|CATHOLIC SAINTS INDEX||A||B||C||D||E||F||G||H||I||J||K||L||M||N||O||P||Q||R||S||T||U||V||W||X||Y||Z|
Bartholomew of Edessa
Syrian apologist and polemical writers. The place of his birth is not known, it was probably Edessa or some neighbouring town, for he was certainly a monk of that city, and in his refutation of Agarenus, he calls himself several times "the monk of Edessa". The time in which he flourished is also doubtful; it is certain, however, that it was after the Mohammedan conquest of Syria, and the controversy concerning the sacred images which began in 725. There is a work of his written in Greek, which he directed against one Agarenus, a Mohammedan. The beginning of the refutation is lost; the title as given by Le Moyne (Varia Sacra, Leyden, 1685), is "Elenchus et Confutatio Agareni". This work may be read in the Migne collection, P.G., CVI, 1381-1448. This treatise, as it now stands, opens with a statement of the objections of Mohammedans against Christianity, among which are the dogmas of the Blessed Trinity, of the Incarnation, and of Confession. Bartholomew then gives his answers, and makes many counter-charges against Mohammed and his so-called Revelation.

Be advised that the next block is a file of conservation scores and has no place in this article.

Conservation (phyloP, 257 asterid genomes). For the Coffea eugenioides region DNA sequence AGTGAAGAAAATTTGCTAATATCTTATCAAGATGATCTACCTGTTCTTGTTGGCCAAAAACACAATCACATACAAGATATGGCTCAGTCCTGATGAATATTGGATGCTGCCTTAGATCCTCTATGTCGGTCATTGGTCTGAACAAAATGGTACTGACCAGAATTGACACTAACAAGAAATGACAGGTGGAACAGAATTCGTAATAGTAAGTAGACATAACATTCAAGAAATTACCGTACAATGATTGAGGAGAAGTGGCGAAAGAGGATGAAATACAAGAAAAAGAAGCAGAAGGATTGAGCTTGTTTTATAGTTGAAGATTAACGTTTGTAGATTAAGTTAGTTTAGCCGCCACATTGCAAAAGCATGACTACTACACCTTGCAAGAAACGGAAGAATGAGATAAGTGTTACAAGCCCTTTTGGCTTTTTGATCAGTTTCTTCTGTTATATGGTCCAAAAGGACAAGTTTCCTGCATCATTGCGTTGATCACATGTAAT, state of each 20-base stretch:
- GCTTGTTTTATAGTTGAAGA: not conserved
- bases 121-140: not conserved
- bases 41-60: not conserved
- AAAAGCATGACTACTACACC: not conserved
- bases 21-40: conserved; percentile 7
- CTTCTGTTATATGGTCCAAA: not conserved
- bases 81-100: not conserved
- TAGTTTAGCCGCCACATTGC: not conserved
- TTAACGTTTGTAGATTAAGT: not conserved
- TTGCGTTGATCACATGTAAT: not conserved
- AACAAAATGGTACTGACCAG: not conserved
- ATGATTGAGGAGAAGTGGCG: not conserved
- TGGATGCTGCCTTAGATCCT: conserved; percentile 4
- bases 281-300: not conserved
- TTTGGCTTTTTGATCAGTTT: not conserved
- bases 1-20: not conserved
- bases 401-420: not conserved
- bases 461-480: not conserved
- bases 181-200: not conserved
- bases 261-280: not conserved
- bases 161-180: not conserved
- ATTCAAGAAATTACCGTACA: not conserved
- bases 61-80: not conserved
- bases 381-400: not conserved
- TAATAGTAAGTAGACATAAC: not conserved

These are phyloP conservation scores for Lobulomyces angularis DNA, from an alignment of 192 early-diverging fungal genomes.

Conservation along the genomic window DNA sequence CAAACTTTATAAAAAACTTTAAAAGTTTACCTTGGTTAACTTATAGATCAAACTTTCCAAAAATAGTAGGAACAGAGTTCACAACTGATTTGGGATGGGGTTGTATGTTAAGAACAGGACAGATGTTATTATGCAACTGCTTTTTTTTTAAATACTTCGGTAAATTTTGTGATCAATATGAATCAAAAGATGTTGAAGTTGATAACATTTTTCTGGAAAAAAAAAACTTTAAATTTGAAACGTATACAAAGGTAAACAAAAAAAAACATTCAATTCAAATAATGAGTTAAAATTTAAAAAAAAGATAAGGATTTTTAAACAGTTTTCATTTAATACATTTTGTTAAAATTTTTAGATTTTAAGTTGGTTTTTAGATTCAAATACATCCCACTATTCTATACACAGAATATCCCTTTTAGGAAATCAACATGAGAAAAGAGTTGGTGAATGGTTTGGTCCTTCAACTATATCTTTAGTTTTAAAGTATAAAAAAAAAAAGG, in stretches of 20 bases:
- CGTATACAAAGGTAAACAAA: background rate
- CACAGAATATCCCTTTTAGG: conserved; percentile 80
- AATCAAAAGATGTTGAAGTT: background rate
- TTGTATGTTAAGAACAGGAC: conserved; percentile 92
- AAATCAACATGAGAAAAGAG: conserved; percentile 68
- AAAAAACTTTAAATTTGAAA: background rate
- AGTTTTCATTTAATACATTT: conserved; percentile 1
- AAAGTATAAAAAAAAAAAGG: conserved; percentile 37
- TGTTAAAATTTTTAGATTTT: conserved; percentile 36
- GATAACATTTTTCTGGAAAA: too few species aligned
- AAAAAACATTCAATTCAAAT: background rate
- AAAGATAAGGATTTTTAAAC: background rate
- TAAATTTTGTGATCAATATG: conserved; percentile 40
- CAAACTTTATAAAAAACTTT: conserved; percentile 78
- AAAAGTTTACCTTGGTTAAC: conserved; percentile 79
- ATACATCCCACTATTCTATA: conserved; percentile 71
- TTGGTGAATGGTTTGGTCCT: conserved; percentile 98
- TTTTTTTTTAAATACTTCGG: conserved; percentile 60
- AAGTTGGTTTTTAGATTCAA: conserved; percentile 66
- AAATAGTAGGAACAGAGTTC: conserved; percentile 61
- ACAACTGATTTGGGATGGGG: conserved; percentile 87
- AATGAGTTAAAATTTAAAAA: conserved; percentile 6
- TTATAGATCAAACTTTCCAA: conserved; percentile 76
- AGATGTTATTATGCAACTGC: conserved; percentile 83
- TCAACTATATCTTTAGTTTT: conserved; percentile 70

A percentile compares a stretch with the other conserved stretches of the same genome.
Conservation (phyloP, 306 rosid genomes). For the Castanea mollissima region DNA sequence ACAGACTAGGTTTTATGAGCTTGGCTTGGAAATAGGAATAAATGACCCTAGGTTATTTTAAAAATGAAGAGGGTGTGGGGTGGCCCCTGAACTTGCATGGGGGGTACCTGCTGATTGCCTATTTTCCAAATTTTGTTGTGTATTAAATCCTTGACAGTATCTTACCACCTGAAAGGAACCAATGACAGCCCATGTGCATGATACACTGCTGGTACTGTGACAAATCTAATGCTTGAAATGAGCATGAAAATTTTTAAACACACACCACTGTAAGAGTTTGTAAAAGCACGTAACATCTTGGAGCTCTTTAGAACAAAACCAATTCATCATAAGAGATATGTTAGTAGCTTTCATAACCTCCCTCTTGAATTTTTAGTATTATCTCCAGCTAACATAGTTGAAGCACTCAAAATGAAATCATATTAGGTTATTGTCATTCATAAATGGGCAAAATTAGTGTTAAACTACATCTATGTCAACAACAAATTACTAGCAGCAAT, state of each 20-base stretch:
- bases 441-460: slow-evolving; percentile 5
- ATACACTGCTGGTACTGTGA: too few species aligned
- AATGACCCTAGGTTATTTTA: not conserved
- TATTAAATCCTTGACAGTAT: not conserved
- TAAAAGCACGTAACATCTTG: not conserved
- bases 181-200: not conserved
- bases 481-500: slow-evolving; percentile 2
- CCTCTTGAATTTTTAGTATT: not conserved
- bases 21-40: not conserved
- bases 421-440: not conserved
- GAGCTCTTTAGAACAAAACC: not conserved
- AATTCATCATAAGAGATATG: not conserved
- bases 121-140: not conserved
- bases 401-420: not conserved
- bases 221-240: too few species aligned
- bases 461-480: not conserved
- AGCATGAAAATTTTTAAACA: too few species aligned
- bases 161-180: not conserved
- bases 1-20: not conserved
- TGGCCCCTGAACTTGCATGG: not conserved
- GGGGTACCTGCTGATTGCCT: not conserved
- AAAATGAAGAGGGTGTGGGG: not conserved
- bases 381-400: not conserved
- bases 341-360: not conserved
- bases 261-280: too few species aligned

The main lines of argumentation are taken from the life of the prophet himself. Bartholomew shows that nothing either in his parentage, education, or life betrays any God-given mission. From this he concludes that Mohammed was an imposter, preaching without any Divine credentials. Bartholomew is well acquainted not only with the Christian position which he defends, but also with the position of his adversaries; he knows the customs, practices, and beliefs of the Arabs, and he boasts that he has read all of their books. A second treatise "Contra Muhammedum" is also printed in Migne (loc. cit., 1448-58) under the name of Bartholomew of Edessa; but, in spite of the numerous resemblances, explainable otherwise than by identity of authorship, the differences are of such a nature as to make the ascription of it to Bartholomew unjustified. Such are e.g. the names and the number of Mohammed's wives and children; the editor of the Koran; the Nestorian monk who taught Mohammed Christianity, etc.
Cave, Dissertatio de scriptoribus incerta aetatis in Scriptorum Ecclesiasticorum Historia Literaria (Oxford, 1740-43), 11; Ceillier, Histoire generale des auteurs sacres et ecclesiastiques (Paris, 1860-68), XII, 103.